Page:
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Challenges in peanut production 

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White mold (left; Sclerotinia sclerotiorum) and late leaf spot (right; Cercosporidium personatum) symptoms in peanuts. White mold symptoms are on the stems of the plant closes to the ground. Bacterial leaf spot symptoms are on the upper or underside of the leaf. Timely fungicide applications of labeled fungicides could decrease susceptibility while minimizing yield loss. White mold (left; Sclerotinia sclerotiorum) and late leaf spot (right; Cercosporidium personatum) symptoms in peanuts. White mold symptoms are on the stems of the plant closes to the ground. Bacterial leaf spot symptoms are on the upper or underside of the leaf. Timely fungicide applications of labeled fungicides could decrease susceptibility while minimizing yield loss.

Challenges in peanut production 

John McLemore, County Extension Agent




This week I would like to share the challenges peanut growers are facing this season. The information in this week's article is a collection of conversations with local farmers, farm service suppliers, and my weekly observations throughout our county.


This growing season has been a challenge for local growers because of extreme heat which leads to dry environmental conditions. A few growers have access to irrigation but, even that was not enough to overcome the challenges in peanuts. This season growers have dealt with minimal white mold, minimal early leaf spot (Cercospora arachidicola), moderate late leaf spot, nematodes and extreme tomato spotted wilt virus (Bunyaviridae Tospovirus). 



Early season moisture creates perfect conditions for white mold and leaf spot disease developments. Winds from storms further spread disease by moving spores. Growers had to be timely with fungicides to reduce the chance for a disease outbreak. It is to be noted, tomato spotted wilt virus is transmitted to peanuts by thrips (Thysanoptera). This virus is commonly identified by leaf bronzing, necrotic leafspots, off color, crumpled appearance, and stunted plant height. The challenges peanut growers face dictate harvest date, yield, and shelling grade.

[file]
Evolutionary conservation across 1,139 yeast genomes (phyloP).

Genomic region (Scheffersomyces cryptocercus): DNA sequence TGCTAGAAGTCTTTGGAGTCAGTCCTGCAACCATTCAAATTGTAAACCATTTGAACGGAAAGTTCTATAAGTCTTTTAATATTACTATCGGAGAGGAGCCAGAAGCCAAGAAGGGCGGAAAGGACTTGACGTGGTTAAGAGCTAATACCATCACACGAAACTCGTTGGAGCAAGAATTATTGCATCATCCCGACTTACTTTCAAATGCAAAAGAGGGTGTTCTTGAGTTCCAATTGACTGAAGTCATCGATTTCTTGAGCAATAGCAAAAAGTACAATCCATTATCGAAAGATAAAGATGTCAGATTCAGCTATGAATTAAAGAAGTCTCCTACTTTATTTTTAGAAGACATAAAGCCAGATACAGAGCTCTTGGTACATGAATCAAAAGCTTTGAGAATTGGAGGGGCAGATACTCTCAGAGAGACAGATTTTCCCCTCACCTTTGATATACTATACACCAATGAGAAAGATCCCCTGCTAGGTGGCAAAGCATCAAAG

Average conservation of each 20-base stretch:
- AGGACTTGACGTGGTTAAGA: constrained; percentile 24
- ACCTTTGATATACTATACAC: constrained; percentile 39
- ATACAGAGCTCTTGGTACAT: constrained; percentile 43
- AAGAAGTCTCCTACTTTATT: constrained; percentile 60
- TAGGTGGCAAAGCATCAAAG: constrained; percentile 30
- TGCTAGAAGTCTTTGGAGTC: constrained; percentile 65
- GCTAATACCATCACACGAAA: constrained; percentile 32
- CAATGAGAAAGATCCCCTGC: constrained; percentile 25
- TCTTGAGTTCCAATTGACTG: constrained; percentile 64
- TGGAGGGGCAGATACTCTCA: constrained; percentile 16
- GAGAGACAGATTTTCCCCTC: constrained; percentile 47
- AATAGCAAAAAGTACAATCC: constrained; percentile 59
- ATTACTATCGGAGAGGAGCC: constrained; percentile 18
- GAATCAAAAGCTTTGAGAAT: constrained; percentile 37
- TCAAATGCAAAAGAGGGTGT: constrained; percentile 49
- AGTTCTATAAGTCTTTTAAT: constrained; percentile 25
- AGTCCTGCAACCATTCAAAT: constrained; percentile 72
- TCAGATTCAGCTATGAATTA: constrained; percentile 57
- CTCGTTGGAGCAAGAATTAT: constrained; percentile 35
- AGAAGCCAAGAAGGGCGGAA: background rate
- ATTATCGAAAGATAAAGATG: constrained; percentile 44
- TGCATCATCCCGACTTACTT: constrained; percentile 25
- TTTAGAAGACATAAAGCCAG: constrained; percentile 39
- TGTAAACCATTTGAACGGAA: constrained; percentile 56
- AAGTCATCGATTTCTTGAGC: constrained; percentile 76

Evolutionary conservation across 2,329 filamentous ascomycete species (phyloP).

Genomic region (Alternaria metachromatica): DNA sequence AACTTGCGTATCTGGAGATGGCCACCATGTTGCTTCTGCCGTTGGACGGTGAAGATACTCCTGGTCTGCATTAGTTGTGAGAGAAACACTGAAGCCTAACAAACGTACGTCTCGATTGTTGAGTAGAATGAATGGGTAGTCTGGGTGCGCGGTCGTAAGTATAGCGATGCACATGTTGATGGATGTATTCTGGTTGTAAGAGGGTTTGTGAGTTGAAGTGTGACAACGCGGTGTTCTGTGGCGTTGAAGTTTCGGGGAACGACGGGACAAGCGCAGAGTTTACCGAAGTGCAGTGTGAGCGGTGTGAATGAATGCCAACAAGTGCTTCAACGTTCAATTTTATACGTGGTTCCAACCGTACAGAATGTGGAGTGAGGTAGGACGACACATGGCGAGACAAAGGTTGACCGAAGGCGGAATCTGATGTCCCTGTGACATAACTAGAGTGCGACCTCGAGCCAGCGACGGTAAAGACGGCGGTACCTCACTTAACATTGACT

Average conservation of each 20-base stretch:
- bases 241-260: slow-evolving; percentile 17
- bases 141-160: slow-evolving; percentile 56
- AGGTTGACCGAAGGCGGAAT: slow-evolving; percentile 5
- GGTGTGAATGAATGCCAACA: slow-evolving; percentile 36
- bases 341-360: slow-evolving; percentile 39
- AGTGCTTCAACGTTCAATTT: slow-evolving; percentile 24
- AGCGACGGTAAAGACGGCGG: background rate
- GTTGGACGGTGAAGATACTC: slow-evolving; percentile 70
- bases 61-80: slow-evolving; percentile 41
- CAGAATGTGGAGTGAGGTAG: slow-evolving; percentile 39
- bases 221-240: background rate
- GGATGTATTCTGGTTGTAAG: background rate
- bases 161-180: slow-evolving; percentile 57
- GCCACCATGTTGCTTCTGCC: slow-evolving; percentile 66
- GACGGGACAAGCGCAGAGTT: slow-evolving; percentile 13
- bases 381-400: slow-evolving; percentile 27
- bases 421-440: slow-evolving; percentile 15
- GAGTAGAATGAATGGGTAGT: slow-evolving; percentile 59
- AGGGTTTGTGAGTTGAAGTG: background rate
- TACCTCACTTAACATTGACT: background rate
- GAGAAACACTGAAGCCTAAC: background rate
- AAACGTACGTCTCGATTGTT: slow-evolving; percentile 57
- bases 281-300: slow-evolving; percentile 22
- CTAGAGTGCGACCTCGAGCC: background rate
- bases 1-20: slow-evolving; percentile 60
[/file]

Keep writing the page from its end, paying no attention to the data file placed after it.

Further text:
Plant diseases have a significant effect on peanut yields. Growers address this issue by adjusting planting date, timely fungicide applications, and recommended chemical practices. In some cases, peanuts have to be dug about two weeks before maturity due to decline in vine health. A decline in vine health results in pods detaching themselves from the hulls, in hull seed germination, yield loss, and a decrease in shelling grade.

Coffee County peanut growers rely on extension services to provide the latest research to help better their life on the farm. Each year brings unique challenges, however, without cooperative efforts between growers, extension, and local agricultural suppliers Coffee County's peanut production wouldn't be what it is today.

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